Chapter 1, Part 4
In the time when the Buddhist Mauryan Dynasty dominated much of South Asia, the southern part of India experienced a period of time when Tamil literature and art flourished, known as the Sangam period. At the time, the main powers of the region – the Cheras, Pandyas, and Cholas – were fighting for supremacy, waging wars among themselves as well as pursuing artistic achievements. However they remained largely peaceful to their northern superpower neighbor, sparing them from the same fate that brought the state of Kalinga to its demise.
This golden age of Tamil culture gradually ended following the fall of the three kingdoms due to the attacks from the Kalabhras in the third century AD. The conquerors’ rule lasted until the sixth century, but little is known about them, although a remark from a book published by the Archaeological Survey of India (ASI) states that Kalabhra’s rule was rather ‘chaotic’. However during this less-celebrated period in Indian history a South Indian family emerged around the third to fourth centuries who, generations later, would overthrow the Kalabhras and establish a powerful dynasty: the Pallavas.
Initially they were feudatories of the Satavahanas in the Deccan region. But as the Satavahanas gradually lost their power, the Pallavas rose to prominence and together with the Pandyans they eventually defeated the Kalabhras in the mid-sixth century. The first Pallavan king, Simhavarma II, ascended the throne and started a dynasty that would last for more than three centuries.
History kept repeating itself. Like the enmities among the Cheras, Pandyas, and Cholas hundreds of years earlier, the Pallavas and their contemporaries – the (resurgent) Pandyas and Chalukyas – not only fought against each other for regional supremacy, but also engaged in perennial attempts to outdo each other in artistic accomplishments, notably in architecture.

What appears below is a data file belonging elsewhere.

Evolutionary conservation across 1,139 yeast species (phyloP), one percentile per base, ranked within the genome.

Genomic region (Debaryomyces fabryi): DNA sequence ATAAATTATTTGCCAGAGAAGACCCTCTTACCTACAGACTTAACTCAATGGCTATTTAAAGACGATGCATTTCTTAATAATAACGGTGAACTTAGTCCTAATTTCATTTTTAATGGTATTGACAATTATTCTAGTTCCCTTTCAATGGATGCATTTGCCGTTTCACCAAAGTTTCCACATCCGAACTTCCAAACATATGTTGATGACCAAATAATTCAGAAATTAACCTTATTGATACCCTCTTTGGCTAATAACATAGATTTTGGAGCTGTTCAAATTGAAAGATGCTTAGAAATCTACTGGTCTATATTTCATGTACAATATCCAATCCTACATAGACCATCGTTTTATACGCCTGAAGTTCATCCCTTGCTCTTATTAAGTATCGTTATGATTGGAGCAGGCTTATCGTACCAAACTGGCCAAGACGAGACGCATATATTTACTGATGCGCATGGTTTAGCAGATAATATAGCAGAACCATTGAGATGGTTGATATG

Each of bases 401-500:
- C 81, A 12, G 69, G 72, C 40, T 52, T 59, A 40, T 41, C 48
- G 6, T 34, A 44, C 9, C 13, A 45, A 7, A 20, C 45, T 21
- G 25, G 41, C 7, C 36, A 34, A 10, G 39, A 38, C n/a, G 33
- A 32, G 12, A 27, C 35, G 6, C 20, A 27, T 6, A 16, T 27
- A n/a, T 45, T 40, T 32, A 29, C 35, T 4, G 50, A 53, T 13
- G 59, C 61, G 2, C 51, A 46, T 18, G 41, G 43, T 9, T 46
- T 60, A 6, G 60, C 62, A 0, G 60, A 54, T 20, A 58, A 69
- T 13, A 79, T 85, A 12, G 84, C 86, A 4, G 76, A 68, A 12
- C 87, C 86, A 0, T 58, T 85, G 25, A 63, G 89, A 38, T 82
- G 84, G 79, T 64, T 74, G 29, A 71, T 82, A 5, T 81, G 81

King Mahendravarman I initiated the rock-cutting method to build temples, avoiding the same mistake early Tamil kings did by constructing shrines with materials that would not endure, like timber and metal. During his reign a multitude of rock-cut cave temples (also called mandapas) were built throughout Mahabalipuram. His son, Narasimhavarman I, continued this tradition as well as developed another method of temple building.
Free-standing monoliths were constructed in the seventh century, each was meticulously and laboriously carved from a single rock. The most famous group of such structure, as well as the earliest of its kind in India, is Pancha Rathas, ‘Five Chariots’, which are associated with the Pandavas of the Indian epic Mahabharata. Draupadi Ratha, after the wife of the Pandavas, which contains the image of Durga, is arguably the most elegant of all. In front of it stands a lion statue, Durga’s mount. Next to it is Arjuna Ratha, after the third of the Pandavas, adorned with sculptures of Shiva, Indra and Vishnu with their respective mounts. Behind it a giant Nandi statue was left unfinished.
Unfinished is in fact the state of construction of the other rathas. Bhima Ratha, with its elongated rectangular shape, was believed to be built to contain a statue of reclining Vishnu. Dharmaraja (Yudhistira) Ratha, the biggest of the group, has similar architectural style with Arjuna Ratha but with an unfinished lower part. Nakula Sahadeva Ratha, after the twins and youngest of the Pandavas, sits next to an elephant monolith. They were all never consecrated, hence the name ratha instead of temple.